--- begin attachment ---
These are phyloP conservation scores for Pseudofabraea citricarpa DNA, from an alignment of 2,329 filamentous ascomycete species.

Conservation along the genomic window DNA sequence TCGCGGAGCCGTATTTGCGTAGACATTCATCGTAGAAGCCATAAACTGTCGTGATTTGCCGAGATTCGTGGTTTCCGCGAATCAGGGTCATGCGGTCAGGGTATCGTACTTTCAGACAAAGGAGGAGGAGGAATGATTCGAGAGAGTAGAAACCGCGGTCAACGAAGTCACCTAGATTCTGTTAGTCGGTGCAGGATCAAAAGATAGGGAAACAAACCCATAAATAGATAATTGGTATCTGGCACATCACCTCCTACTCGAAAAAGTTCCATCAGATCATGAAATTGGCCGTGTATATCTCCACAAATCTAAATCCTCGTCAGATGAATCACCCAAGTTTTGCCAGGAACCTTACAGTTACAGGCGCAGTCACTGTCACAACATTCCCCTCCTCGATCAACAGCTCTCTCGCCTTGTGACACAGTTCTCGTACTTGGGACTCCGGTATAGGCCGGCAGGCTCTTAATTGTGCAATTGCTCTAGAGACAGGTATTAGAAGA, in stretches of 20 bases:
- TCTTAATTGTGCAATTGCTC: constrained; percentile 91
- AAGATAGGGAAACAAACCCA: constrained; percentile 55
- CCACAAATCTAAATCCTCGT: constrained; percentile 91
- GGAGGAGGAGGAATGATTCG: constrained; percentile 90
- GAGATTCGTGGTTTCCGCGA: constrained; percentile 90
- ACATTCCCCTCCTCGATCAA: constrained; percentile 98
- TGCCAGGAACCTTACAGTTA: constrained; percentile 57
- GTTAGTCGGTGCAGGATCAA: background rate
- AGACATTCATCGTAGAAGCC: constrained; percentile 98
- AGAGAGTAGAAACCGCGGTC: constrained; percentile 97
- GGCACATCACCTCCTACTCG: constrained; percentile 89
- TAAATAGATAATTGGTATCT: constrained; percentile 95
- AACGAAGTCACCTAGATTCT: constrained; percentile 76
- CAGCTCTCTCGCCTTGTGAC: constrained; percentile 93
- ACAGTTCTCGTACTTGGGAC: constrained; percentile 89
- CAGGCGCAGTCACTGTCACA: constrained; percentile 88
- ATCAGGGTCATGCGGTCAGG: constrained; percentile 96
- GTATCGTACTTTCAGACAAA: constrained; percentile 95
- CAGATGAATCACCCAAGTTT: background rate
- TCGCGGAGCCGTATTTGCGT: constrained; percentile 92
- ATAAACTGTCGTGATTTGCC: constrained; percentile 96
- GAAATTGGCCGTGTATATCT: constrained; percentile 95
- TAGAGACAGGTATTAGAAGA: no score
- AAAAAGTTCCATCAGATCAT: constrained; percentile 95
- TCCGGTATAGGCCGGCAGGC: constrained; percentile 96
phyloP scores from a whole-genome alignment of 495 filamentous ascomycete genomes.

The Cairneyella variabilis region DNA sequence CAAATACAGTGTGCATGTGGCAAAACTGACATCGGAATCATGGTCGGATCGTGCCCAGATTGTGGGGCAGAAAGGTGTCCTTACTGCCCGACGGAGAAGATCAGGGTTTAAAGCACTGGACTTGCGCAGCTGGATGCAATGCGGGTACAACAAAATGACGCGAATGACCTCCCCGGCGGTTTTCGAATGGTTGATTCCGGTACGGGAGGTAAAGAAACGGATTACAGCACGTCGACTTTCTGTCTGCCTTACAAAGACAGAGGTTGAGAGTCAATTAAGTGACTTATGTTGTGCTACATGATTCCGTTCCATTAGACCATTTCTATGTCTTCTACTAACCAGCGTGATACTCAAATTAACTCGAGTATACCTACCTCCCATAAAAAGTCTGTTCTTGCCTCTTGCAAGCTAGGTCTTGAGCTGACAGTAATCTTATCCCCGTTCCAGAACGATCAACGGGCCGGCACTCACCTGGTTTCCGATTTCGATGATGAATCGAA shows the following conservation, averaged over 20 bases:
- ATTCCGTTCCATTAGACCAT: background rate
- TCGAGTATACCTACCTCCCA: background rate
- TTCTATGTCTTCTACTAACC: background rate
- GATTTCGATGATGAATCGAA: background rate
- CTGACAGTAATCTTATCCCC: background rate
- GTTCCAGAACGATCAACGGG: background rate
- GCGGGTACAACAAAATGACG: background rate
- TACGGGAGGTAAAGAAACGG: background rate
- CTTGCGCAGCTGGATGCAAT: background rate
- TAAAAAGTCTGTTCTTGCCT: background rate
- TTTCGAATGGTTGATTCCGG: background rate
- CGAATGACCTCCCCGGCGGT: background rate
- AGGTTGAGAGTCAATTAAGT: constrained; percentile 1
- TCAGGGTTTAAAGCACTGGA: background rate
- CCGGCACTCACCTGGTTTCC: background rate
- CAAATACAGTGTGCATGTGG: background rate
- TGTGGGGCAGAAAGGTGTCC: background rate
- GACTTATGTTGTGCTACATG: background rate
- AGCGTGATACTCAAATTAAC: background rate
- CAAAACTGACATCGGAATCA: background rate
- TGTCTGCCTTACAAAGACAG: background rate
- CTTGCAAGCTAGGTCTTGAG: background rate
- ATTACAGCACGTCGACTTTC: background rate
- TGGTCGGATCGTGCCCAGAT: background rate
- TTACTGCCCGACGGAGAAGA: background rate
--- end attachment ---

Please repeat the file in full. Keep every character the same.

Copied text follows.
These are phyloP conservation scores for Pseudofabraea citricarpa DNA, from an alignment of 2,329 filamentous ascomycete species.

Conservation along the genomic window DNA sequence TCGCGGAGCCGTATTTGCGTAGACATTCATCGTAGAAGCCATAAACTGTCGTGATTTGCCGAGATTCGTGGTTTCCGCGAATCAGGGTCATGCGGTCAGGGTATCGTACTTTCAGACAAAGGAGGAGGAGGAATGATTCGAGAGAGTAGAAACCGCGGTCAACGAAGTCACCTAGATTCTGTTAGTCGGTGCAGGATCAAAAGATAGGGAAACAAACCCATAAATAGATAATTGGTATCTGGCACATCACCTCCTACTCGAAAAAGTTCCATCAGATCATGAAATTGGCCGTGTATATCTCCACAAATCTAAATCCTCGTCAGATGAATCACCCAAGTTTTGCCAGGAACCTTACAGTTACAGGCGCAGTCACTGTCACAACATTCCCCTCCTCGATCAACAGCTCTCTCGCCTTGTGACACAGTTCTCGTACTTGGGACTCCGGTATAGGCCGGCAGGCTCTTAATTGTGCAATTGCTCTAGAGACAGGTATTAGAAGA, in stretches of 20 bases:
- TCTTAATTGTGCAATTGCTC: constrained; percentile 91
- AAGATAGGGAAACAAACCCA: constrained; percentile 55
- CCACAAATCTAAATCCTCGT: constrained; percentile 91
- GGAGGAGGAGGAATGATTCG: constrained; percentile 90
- GAGATTCGTGGTTTCCGCGA: constrained; percentile 90
- ACATTCCCCTCCTCGATCAA: constrained; percentile 98
- TGCCAGGAACCTTACAGTTA: constrained; percentile 57
- GTTAGTCGGTGCAGGATCAA: background rate
- AGACATTCATCGTAGAAGCC: constrained; percentile 98
- AGAGAGTAGAAACCGCGGTC: constrained; percentile 97
- GGCACATCACCTCCTACTCG: constrained; percentile 89
- TAAATAGATAATTGGTATCT: constrained; percentile 95
- AACGAAGTCACCTAGATTCT: constrained; percentile 76
- CAGCTCTCTCGCCTTGTGAC: constrained; percentile 93
- ACAGTTCTCGTACTTGGGAC: constrained; percentile 89
- CAGGCGCAGTCACTGTCACA: constrained; percentile 88
- ATCAGGGTCATGCGGTCAGG: constrained; percentile 96
- GTATCGTACTTTCAGACAAA: constrained; percentile 95
- CAGATGAATCACCCAAGTTT: background rate
- TCGCGGAGCCGTATTTGCGT: constrained; percentile 92
- ATAAACTGTCGTGATTTGCC: constrained; percentile 96
- GAAATTGGCCGTGTATATCT: constrained; percentile 95
- TAGAGACAGGTATTAGAAGA: no score
- AAAAAGTTCCATCAGATCAT: constrained; percentile 95
- TCCGGTATAGGCCGGCAGGC: constrained; percentile 96
phyloP scores from a whole-genome alignment of 495 filamentous ascomycete genomes.

The Cairneyella variabilis region DNA sequence CAAATACAGTGTGCATGTGGCAAAACTGACATCGGAATCATGGTCGGATCGTGCCCAGATTGTGGGGCAGAAAGGTGTCCTTACTGCCCGACGGAGAAGATCAGGGTTTAAAGCACTGGACTTGCGCAGCTGGATGCAATGCGGGTACAACAAAATGACGCGAATGACCTCCCCGGCGGTTTTCGAATGGTTGATTCCGGTACGGGAGGTAAAGAAACGGATTACAGCACGTCGACTTTCTGTCTGCCTTACAAAGACAGAGGTTGAGAGTCAATTAAGTGACTTATGTTGTGCTACATGATTCCGTTCCATTAGACCATTTCTATGTCTTCTACTAACCAGCGTGATACTCAAATTAACTCGAGTATACCTACCTCCCATAAAAAGTCTGTTCTTGCCTCTTGCAAGCTAGGTCTTGAGCTGACAGTAATCTTATCCCCGTTCCAGAACGATCAACGGGCCGGCACTCACCTGGTTTCCGATTTCGATGATGAATCGAA shows the following conservation, averaged over 20 bases:
- ATTCCGTTCCATTAGACCAT: background rate
- TCGAGTATACCTACCTCCCA: background rate
- TTCTATGTCTTCTACTAACC: background rate
- GATTTCGATGATGAATCGAA: background rate
- CTGACAGTAATCTTATCCCC: background rate
- GTTCCAGAACGATCAACGGG: background rate
- GCGGGTACAACAAAATGACG: background rate
- TACGGGAGGTAAAGAAACGG: background rate
- CTTGCGCAGCTGGATGCAAT: background rate
- TAAAAAGTCTGTTCTTGCCT: background rate
- TTTCGAATGGTTGATTCCGG: background rate
- CGAATGACCTCCCCGGCGGT: background rate
- AGGTTGAGAGTCAATTAAGT: constrained; percentile 1
- TCAGGGTTTAAAGCACTGGA: background rate
- CCGGCACTCACCTGGTTTCC: background rate
- CAAATACAGTGTGCATGTGG: background rate
- TGTGGGGCAGAAAGGTGTCC: background rate
- GACTTATGTTGTGCTACATG: background rate
- AGCGTGATACTCAAATTAAC: background rate
- CAAAACTGACATCGGAATCA: background rate
- TGTCTGCCTTACAAAGACAG: background rate
- CTTGCAAGCTAGGTCTTGAG: background rate
- ATTACAGCACGTCGACTTTC: background rate
- TGGTCGGATCGTGCCCAGAT: background rate
- TTACTGCCCGACGGAGAAGA: background rate